|Urhobo Historical Society
YOUTH ACTIVISM, ETHNIC
HARMONY AND DEVELOPMENT OF DELTA STATE
By Obaro Ikime
Paper presented to a retreat of
Political Offfice holders in Delta State to mark the second anniversary
of the administration of Governor Chief James Onanefe Ibori in Warri
from 31st May - 2nd June, 2001.
Let me begin by thanking the organizers of this Retreat for the invitation extended to me to speak to the political office holders of Delta State. It is the first time, since the creation of Delta State, that such an invitation has been directly extended to me by any functionary of the government of my state. So, although the notice was very short, I felt a compulsion to accept it, and I thank God for making it possible for me to be present here today. Next, I congratulate His Excellency, Chief James Onanefe Ibori, Governor of Delta State, for deciding to set aside these three days, during which political office holders can spend time together and ponder over some of the challenges of development that our state faces. I do hope that at the end of the exercise, participants would feel that it has been worth their time.
As we look at the subject of youth activism, by which I understand the various strategies that our youths have devised to satisfy their yearnings for relevance and recognition, I suggest that we remind ourselves about certain truths to do with ourselves. Some of us at this Retreat have just stepped out of "youthdom" if we use the age bracket 18 - 40 years as the years of our youth. In Nigeria eighteen-year olds are regarded as legal adults, the beginning of maturity! At 40 a man or woman is regarded as having attained full maturity. Perhaps this is why it is said that a fool at 40 is a fool for ever!! Many people are near the top of their careers by the time they are forty. Take, His Excellency, James Ibori, for example. He established himself by the time he was forty, and became Governor soon after. I became Professor of History in my 37th year. If I were to ask the older ones here to talk about themselves, I am sure it will be established that many had their careers well mapped out by age forty.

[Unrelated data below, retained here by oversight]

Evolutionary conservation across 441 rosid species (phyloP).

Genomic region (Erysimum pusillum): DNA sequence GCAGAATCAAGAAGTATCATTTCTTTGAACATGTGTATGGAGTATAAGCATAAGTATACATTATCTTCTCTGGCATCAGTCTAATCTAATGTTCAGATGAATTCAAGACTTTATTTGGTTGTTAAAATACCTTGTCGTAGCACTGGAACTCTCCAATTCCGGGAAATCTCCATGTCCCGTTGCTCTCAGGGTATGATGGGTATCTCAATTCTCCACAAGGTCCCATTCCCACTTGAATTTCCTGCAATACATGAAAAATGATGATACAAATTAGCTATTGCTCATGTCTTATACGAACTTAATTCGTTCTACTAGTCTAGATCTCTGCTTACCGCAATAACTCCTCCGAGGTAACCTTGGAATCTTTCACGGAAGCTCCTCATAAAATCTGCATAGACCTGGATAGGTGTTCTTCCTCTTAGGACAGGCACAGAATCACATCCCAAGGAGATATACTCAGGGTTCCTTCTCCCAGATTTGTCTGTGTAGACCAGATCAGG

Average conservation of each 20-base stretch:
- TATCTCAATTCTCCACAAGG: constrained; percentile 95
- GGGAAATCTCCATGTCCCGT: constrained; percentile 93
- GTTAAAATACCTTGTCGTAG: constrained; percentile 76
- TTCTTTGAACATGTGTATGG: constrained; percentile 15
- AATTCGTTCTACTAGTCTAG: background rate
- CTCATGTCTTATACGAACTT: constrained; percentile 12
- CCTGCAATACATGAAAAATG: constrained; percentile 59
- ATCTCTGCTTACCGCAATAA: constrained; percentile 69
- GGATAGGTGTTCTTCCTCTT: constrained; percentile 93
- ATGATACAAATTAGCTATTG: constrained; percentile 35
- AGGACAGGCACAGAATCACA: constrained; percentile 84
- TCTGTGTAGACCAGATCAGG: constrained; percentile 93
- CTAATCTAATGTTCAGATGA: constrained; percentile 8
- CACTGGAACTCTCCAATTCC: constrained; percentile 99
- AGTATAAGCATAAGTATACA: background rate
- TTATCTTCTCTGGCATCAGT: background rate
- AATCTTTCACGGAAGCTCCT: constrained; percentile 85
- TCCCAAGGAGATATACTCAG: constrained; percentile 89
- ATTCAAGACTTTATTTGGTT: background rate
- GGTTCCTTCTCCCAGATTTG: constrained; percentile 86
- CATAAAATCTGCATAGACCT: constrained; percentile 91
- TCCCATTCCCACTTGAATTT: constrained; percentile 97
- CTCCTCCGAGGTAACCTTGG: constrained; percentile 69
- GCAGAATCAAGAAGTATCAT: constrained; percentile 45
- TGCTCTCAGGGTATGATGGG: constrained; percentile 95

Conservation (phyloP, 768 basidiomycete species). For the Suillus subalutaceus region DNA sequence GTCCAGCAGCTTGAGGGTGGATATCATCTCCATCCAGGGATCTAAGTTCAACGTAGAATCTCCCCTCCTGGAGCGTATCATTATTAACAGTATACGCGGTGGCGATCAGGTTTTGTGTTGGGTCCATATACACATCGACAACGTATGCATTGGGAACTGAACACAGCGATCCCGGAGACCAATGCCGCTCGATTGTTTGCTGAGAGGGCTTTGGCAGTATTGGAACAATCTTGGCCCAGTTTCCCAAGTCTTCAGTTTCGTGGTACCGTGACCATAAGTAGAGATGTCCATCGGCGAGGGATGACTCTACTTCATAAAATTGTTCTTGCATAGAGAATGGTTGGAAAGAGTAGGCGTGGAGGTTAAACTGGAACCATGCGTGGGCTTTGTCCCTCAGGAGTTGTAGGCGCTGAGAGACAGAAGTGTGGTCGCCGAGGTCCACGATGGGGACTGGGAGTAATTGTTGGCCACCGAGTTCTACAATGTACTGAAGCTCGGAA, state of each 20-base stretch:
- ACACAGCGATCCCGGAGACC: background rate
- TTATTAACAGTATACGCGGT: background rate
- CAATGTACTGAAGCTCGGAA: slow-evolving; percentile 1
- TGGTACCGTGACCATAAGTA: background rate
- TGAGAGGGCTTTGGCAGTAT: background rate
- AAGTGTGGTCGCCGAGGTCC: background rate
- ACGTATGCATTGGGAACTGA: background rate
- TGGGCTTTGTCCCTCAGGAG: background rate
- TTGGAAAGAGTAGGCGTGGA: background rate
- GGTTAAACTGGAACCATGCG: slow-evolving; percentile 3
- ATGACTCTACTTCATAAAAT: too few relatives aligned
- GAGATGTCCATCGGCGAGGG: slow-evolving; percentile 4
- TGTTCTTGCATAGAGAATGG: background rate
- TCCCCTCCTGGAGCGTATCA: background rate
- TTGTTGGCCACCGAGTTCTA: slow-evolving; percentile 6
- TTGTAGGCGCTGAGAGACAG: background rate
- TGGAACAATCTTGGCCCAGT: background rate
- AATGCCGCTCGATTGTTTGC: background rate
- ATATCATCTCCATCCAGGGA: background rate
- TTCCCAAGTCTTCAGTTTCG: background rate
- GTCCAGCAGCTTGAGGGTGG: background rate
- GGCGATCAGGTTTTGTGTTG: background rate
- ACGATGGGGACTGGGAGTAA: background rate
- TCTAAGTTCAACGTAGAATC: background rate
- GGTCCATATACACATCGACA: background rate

How was this possible for us, including even those of us who came from rural backgrounds and whose parents were completely illiterate in English and their own languages? I believe that the explanation for youth activism will be found in the answer to this question. How was it possible for us to attain what we attained when we attained it? Permit me to make a few suggestions: ·
The answer to the question earlier posed is thus largely, though admittedly acceptable behaviour . The answer to the question earlier posed is thus largely, though admittedly not wholly, that we were adequately prepared for the society into which we were launched as young adults.
Society and Youth Activism: Youth activism, in the form in which we have experienced it in the Delta, can be said to less than three decades old, if we discountenance the Isaac Boro manifestation during the Nigeria civil war. what have been main manifestations. ·